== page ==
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Liability for Non-Payment of GST: Is it the Seller or Buyer?


In the realm of the Goods and Services Tax (GST) regime, a critical issue has emerged regarding the denial of credit to buyers for non-payment of taxes by suppliers, even after collecting the tax amount from the buyer. This article aims to shed light on this matter and provide clarity on the liability for non-payment of GST.

Relevant Provisions

Section 16 of the Central Goods and Services Tax (CGST) Act plays a crucial role in determining the eligibility and conditions for Input Tax Credit (ITC). It establishes the requirements for claiming ITC and acts as a vital compliance checkpoint for businesses. According to Section 16(2)(c) of the CGST Act, a buyer can claim ITC only if the tax has been paid to the government. ITC can be denied if the supplier fails to remit the tax amount to the government.

Case Law

A recent case, M/s. D. Y. Beathel Enterprises v. the State Tax Officer, brought the issue of denied ITC due to non-payment of taxes by the supplier to the Madras High Court. In this case, the buyer had claimed ITC based on the supplier's filed return, despite the supplier failing to remit the tax amount to the government, even though it had been collected from the buyer. The tax department initiated an investigation against the buyer, asserting that ITC was not available since neither the supplier nor the buyer had paid the tax. The department denied ITC to the buyer citing Section 16(2)(c) of the CGST Act. Additionally, the department alleged that there was a lack of movement of goods, rendering the buyer ineligible for claiming ITC.

However, the single judge bench of Justice G.R. Swamynathan quashed the order demanding the entire tax liability from the buyer, deeming it a violation of the principles of natural justice. The court raised questions about whether the department had initiated any investigation or recovery proceedings against the non-compliant supplier. As no examination or recovery proceedings had been initiated against the supplier, the court deemed the order unjust.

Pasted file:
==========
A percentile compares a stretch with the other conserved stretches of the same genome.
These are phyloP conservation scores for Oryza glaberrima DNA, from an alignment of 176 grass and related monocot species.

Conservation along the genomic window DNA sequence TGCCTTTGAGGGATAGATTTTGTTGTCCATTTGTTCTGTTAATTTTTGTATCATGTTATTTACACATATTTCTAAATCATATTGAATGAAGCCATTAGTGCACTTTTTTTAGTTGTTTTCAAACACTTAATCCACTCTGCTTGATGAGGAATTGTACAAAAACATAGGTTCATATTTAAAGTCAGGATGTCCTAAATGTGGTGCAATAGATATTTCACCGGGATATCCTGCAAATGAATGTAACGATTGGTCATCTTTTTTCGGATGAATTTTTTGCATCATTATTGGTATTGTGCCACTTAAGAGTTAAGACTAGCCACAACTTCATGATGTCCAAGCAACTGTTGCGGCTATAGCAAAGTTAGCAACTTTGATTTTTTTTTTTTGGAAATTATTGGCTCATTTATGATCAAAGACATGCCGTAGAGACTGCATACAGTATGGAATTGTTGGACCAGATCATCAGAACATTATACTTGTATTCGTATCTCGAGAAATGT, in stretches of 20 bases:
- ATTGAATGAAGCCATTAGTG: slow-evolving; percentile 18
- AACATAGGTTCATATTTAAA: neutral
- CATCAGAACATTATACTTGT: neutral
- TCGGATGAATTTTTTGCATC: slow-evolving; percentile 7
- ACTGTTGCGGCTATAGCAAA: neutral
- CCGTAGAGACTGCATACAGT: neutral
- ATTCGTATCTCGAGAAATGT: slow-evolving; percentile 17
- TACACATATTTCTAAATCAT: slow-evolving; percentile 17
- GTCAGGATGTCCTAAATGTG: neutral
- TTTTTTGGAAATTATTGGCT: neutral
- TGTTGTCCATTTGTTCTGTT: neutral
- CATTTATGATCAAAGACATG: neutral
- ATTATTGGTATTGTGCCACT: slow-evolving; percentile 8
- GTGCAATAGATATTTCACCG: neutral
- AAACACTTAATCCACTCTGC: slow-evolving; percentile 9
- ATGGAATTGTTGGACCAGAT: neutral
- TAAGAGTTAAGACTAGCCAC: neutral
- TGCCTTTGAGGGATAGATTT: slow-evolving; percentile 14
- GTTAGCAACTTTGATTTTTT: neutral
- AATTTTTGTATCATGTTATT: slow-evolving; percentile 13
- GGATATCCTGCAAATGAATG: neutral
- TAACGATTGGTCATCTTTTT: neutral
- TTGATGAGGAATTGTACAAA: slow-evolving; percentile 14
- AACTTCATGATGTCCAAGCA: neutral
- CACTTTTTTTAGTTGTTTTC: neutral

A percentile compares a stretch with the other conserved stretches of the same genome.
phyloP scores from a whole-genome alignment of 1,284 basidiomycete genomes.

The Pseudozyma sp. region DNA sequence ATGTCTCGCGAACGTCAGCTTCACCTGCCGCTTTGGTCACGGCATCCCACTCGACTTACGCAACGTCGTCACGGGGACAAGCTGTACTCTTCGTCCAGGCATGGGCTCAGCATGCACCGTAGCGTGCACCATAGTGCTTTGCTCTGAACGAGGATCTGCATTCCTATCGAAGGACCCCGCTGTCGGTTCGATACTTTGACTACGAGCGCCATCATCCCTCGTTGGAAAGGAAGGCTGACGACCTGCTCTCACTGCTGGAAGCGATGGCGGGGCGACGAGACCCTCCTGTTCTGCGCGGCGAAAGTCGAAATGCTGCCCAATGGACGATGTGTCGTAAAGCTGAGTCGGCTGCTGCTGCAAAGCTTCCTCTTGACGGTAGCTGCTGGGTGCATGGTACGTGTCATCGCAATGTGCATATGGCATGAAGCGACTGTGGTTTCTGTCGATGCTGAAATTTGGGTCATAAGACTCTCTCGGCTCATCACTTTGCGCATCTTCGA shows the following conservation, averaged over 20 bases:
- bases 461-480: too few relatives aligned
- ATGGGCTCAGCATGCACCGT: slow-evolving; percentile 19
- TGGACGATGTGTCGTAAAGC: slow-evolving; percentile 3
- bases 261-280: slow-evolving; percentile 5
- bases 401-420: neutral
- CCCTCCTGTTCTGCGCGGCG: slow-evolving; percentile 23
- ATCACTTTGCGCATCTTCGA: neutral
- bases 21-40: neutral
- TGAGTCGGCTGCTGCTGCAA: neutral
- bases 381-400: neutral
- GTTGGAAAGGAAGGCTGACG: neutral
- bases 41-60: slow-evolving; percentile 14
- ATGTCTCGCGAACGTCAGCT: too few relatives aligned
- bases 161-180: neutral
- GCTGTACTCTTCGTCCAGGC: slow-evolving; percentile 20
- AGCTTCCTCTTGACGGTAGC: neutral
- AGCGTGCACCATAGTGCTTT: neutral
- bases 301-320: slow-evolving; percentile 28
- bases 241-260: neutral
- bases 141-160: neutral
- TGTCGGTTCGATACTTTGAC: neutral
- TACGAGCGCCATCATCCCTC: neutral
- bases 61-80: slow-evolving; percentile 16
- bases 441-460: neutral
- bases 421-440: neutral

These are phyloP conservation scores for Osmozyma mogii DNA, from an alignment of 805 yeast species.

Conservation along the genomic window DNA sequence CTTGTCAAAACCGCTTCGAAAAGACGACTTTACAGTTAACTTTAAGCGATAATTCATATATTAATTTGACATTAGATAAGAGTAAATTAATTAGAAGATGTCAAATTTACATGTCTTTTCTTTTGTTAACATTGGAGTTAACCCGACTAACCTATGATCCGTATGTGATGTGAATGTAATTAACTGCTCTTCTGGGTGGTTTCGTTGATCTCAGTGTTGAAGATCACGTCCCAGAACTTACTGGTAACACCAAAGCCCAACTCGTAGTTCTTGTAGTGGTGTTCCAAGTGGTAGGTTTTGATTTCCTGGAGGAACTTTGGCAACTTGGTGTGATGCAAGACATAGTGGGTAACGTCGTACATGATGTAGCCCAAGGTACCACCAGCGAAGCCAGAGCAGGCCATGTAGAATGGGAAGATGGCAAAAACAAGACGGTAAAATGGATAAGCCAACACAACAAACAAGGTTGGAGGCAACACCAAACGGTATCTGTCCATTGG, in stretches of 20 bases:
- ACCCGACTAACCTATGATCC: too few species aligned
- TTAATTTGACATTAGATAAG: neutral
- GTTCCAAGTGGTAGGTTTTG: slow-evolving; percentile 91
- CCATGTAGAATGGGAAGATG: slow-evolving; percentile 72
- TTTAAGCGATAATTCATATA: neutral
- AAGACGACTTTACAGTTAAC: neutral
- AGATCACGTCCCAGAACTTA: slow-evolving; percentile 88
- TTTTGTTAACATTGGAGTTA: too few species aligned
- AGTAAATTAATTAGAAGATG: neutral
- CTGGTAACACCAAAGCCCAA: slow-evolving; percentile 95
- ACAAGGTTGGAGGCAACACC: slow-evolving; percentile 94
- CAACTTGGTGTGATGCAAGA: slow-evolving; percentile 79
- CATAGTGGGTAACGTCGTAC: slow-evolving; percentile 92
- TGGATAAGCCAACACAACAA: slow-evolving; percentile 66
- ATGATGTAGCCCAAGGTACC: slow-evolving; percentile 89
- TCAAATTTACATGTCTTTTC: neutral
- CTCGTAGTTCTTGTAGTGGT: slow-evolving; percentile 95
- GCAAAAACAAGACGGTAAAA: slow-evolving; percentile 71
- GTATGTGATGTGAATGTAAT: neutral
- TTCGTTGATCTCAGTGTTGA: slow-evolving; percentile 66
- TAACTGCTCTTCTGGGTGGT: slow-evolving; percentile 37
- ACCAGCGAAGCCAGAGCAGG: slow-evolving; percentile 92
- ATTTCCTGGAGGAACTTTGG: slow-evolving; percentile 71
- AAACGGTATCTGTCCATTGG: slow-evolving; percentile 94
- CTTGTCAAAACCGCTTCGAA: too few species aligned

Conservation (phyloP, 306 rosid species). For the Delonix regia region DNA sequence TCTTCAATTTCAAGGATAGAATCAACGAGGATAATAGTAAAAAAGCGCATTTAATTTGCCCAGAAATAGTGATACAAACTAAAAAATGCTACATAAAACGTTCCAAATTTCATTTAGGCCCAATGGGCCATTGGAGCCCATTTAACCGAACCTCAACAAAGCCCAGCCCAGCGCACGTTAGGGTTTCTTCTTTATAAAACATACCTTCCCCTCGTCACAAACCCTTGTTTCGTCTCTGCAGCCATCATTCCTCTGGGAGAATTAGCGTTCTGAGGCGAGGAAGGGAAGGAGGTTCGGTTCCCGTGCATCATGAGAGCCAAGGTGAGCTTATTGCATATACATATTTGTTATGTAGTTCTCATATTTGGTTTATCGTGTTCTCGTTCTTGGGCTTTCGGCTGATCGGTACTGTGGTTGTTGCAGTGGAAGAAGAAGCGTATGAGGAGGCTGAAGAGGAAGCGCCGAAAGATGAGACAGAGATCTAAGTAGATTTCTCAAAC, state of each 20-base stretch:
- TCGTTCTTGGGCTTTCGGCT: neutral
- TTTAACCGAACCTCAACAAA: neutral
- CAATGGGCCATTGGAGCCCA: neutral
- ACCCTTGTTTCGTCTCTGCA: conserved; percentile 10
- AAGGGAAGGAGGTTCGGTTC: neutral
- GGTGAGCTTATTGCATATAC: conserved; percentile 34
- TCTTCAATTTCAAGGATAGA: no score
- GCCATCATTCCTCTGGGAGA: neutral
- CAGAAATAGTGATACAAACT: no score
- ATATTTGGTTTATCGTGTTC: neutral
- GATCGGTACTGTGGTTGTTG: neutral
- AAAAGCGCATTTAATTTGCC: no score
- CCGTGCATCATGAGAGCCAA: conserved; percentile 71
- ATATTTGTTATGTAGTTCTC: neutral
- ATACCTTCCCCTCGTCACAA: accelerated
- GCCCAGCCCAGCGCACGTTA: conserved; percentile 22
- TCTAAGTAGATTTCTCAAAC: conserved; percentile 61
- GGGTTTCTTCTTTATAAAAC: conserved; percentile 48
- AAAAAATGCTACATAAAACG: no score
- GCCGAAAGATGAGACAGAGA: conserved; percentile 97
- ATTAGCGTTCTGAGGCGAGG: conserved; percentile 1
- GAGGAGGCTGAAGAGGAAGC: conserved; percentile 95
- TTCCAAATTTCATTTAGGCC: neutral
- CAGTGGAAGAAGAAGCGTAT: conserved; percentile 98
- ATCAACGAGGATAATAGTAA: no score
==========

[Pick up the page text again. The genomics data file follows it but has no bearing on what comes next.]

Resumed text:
In another case, Bharti Telemedia Ltd. Vs. Union Of India & Ors., the Delhi High Court issued notices to the Centre and ruled that the recipient of goods or services cannot be denied Input Tax Credit (GST) due to the default of the supplier.

Similarly, the Madras High Court, in the case of M/s. Shri Ranganathar Valves Private Limited v. Assistant Commissioner (CT), (FAC), Velandipalayam Assessment Circle, Coimbatore, stated that the restriction on Input Tax Credit claimed by the buyer, based on tax collected but remaining unpaid to the government by the seller, "cannot be sustained" and "requires re-consideration."

Pre-GST Regime

During the Value Added Tax (VAT) regime, various High Courts and the Apex Court held that credit cannot be denied to the buyer if the seller has not paid the tax, particularly in cases where the transaction is genuine and without an intention to deceive. In the case of Arise India Limited and others Vs. Commissioner of Trade & Taxes, Delhi and others, the Delhi High Court held that Section 9(2)(g) of the Delhi VAT Act, which disallowed Input Tax Credit (ITC) to the purchaser due to the default of the selling dealer in depositing tax, was violative of Articles 14 and 19(1)(g) of the Constitution of India.

In conclusion, unless a proper investigation and recovery proceedings are initiated against the defaulting supplier, the tax department cannot demand any tax liability from the buyer of goods and services. The liability for non-payment of GST falls on the supplier, and the buyer should not be held accountable unless proven to be involved in fraudulent activities.]

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